Chemistry Chemistry Notes Chemistry O Level(Form One) Form One

CHEMISTRY O LEVEL(FORM ONE) – HEAT SOURCES AND FLAMES

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HEAT SOURCES AND FLAMES

HEAT SOURCES AND FLAMES
Introduction
A large number of chemical reactions use heat as one of a factor of altering the rate of reactions. Heat increases the rate or the speed of a chemical reaction.
What is heat?
This is a form of energy.
NB: Energy is the ability of doing work.
What are the sources of heat in the laboratory?
The following are the sources of heat in the laboratory:
  1. Bunsen burner
  2. Spirit burner
  3. Gas stove
  4. Electric heater
  5. Kerosene stove
  6. Charcoal burner
What are the burners?
These are the sources of heat in the laboratory. All burners use fuel or electricity.
Heat may be from natural fuel such as charcoal, coal, gas, spirit (ethanol) or electricity.When fuels burn they produce heat and light.
What are the common burners used in our laboratory?
  1. Bunsen burner
  2. Spirit burner
  3. Gas stove
THE BUNSEN BURNER
Most experiments carried out in chemistry require some heating. It is therefore very important to have good heating tools. The common heating apparatus used in laboratory is a Bunsen burner. It is originated by the name of the owner Robert Bunsen 1885.

DIAGRAM OF A BUNSEN BURNER
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PARTS OF THE BUNSEN BURNER
There are six main parts of the Bunsen burner and those are:
  1. Base
  2. Gas hole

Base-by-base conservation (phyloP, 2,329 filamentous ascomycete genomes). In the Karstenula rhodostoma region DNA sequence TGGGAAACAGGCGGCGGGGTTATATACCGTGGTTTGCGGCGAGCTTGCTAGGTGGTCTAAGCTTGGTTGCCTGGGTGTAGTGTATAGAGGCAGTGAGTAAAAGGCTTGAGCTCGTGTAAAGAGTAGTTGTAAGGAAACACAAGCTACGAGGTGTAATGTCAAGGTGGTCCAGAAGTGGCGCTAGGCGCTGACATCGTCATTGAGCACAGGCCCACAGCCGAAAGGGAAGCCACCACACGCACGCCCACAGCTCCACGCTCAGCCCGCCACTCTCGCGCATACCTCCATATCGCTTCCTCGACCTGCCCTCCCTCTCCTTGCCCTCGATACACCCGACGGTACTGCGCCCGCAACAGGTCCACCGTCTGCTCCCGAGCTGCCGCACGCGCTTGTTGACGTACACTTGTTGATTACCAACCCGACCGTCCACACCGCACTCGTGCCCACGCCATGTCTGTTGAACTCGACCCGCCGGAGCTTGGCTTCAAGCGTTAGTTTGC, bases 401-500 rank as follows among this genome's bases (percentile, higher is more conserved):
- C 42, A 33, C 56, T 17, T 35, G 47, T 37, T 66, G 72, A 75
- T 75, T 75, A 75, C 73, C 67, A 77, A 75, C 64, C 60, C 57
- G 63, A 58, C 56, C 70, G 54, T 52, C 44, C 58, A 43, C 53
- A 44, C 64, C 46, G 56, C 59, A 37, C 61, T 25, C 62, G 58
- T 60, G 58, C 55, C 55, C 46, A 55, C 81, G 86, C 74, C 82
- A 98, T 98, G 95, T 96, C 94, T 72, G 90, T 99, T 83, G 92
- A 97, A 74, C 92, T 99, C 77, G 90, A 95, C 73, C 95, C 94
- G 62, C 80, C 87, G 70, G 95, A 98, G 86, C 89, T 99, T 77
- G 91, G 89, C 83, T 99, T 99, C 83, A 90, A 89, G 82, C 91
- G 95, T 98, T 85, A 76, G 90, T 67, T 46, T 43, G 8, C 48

3. Pipe point jet
  4. Air holes
  5. Collar/ metalring
  6. Chimney (barrel)
Base-

Supports the burner .It makes the burner stable due to its heavy weight when placed on bench.
Gas hole/gas on-let tube,

lets the gas on from the gas supply.
Pipe point jet/jet
Directs the gas to the barrel / chimney.
Collar
Regulates the amount of air entering the burner . It has air holes that can be turned open or closed depending on the kind of a flame and hence amount of heat required.
Air holes
These are holes on the collar which allows air to enter the burner.
Chimney
is a part of the burner where air from outside and gas from gas supply mix up and burn.

HOW TO LIGHT A BUNSEN BURNER

1. Connect the Bunsen burner by a rubber tube to the gas supply.

2.Close the air holes.

3.Turn the gas tap on to let in sufficient gas.

4.Quickly bring a flame at the top of the barrel.

5.Turn the collar to adjust the air holes until you get a type of a flame you want.

6.Adjust the gas tap until the gas supply enough to produce a non luminous flame.


NOTE; To put off the flame of the burner after you finish heating a substance turn the gas tap off in order to cut off the gas supply to the burner.
THE FLAME
What is a flame?
This is a burning gas that gives out heat and light. The flame is formed when fuel burns to give out heat and light.
There are the two types of Bunsen burner flames:
  1. Luminous flame
  2. Non-luminous flame
1. THE LUMINOUS FLAME
Is a flame which gives out bright-yellow light. It is formed when the air holes are closed.
Characteristics of a luminous flame